By Danielle Nelson
* This article is posted on The Spirit of Penn’s Garden website.
Books, books and more books, but it wasn’t in a library.
Instead, the gymnasium at the Community College of Philadelphia hosted the 24th Annual African American Children’s Book Fair, where thousands of people gathered to look, read and purchase some of their favorite books that focus mainly on African American characters and illustrations.
Some of the books that were displayed on the tables were about African American public figures, like Dr. Martin Luther King Jr. and Barack and Michelle Obama.
“There is a need,” Vanesse Lloyd-Sgambati, the organizer of the book fair said. “Children need to see books that reflect their images, and I know all around the city you just don’t have that.”
From parents to children, individuals of all ages walked in different lines to look through hundreds of books and taking a few in hopes of purchasing them. Many books were given away for free by different sponsors at the event.
Renee Donaldson, a mother of two girls, admitted that she has a library membership but she rarely uses it. Instead, she purchase books online and at the Barnes and Nobles book store for her daughters. But after attending the Book Fair two years ago she made it a priority to attend this year. Her daughters happily sat on the ground, flipping through the pages of various literary materials.
“I want my girls to be a part of it,” Donaldson said. “They like to read and I would like them to know their history. I thought these books would give them more than what the average book store has to offer.”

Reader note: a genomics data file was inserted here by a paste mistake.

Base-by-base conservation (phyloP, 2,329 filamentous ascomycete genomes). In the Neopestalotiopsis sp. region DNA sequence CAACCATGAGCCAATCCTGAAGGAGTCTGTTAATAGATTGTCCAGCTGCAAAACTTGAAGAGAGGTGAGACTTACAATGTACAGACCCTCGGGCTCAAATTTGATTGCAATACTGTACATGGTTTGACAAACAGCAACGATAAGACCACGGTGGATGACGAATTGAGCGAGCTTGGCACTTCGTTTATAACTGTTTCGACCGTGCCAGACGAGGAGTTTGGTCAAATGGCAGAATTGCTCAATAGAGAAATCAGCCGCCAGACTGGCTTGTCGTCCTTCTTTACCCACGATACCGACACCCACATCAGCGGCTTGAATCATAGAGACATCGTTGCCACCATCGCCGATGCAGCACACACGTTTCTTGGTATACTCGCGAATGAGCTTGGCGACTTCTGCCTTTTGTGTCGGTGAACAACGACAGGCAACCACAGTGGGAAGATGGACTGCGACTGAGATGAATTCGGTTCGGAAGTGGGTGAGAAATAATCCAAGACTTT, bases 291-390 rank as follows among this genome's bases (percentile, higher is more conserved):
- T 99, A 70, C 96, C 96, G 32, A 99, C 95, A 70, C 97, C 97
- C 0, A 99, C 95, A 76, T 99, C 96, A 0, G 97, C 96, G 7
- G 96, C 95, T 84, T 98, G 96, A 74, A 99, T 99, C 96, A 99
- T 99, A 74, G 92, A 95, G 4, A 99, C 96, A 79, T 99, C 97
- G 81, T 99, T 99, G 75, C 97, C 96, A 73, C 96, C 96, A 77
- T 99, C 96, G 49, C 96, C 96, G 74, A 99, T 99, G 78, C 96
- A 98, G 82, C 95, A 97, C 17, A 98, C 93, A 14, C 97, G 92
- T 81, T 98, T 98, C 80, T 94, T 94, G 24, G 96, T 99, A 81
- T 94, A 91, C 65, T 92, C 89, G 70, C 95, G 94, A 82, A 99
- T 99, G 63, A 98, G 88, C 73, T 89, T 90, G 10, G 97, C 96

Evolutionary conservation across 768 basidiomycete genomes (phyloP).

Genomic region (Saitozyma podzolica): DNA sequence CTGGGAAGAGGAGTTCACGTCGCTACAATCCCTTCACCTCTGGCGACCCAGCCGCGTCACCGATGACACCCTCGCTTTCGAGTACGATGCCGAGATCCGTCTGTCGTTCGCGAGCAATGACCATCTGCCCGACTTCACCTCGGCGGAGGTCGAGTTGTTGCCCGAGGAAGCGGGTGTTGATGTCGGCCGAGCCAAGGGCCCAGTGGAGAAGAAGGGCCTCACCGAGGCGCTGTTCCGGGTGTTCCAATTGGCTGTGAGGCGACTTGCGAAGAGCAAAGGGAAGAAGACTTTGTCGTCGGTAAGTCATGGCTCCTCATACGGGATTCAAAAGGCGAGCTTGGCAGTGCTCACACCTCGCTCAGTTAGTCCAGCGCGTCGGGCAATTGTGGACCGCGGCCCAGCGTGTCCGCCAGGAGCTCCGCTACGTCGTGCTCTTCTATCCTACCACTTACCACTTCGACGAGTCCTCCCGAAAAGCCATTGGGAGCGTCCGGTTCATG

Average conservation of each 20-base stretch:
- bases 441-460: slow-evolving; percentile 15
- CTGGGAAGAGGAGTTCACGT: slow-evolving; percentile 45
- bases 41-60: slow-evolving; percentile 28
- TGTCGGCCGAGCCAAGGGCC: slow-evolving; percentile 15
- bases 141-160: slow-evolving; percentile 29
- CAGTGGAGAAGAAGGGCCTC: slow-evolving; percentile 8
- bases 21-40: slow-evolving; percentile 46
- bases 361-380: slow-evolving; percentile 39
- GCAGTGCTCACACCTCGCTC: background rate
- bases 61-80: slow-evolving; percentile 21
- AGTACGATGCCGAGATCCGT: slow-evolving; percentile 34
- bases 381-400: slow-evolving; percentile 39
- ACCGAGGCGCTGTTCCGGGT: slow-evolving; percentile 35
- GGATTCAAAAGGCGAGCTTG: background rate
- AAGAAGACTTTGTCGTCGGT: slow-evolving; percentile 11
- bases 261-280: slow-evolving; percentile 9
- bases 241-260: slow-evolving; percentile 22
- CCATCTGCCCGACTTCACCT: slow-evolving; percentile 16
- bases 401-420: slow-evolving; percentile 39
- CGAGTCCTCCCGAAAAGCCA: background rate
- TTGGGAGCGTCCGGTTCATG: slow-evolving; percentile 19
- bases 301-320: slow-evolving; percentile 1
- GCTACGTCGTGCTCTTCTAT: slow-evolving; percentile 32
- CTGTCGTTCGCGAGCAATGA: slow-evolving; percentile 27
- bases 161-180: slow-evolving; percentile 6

“They like chapter books, mystery books, anything regarding science. And a lot of art books because my oldest likes to draw,” Donaldson added “And anything with an interesting plot, really.”
Syeree Johnson, 29, came to the book fair for the first time with her 8 year old daughter. Johnson said she was excited to attend the book fair. She and her daughter will be going to Egypt in the summer so, she thought it would be good for her daughter to learn about her history and another country.
The Book Fair also allowed the parents, children, teachers and others to meet some authors and publishers of the books. Llyoyd-Sgambati said many of the authors were local, while others were from Delaware, New York, Seattle and New Jersey, including Wade Hudson, a publisher and author from East Orange, New Jersey.
Hudson said, he alongside his wife went to several publishing companies with their books but were rejected. He believed it was because they were about African American characters. So, they started their own publishing company called “Just Us Books,” and have published their works, such as “Book of Black Heroes” and “Jamal’s Busy Day.”
Hudson stresses the importance of reading books.
“As you read books that you can relate to, particularly for kids, who can look at characters who look like them,” Hudson said. “I encourage families to make reading a family endeavor and sit down with their kids and establish a reading time and that means the parents have to lead by example.”
With the gymnasium packed, government officials were spotted at the book fair, including Councilman Kenyatta Johnson of District 2, who spoke to the children gathered and finished his speech with a chant the children cheerfully repeated after him.
“Peace not Guns, Books not Guns, Education not Guns!” Johnson chanted.
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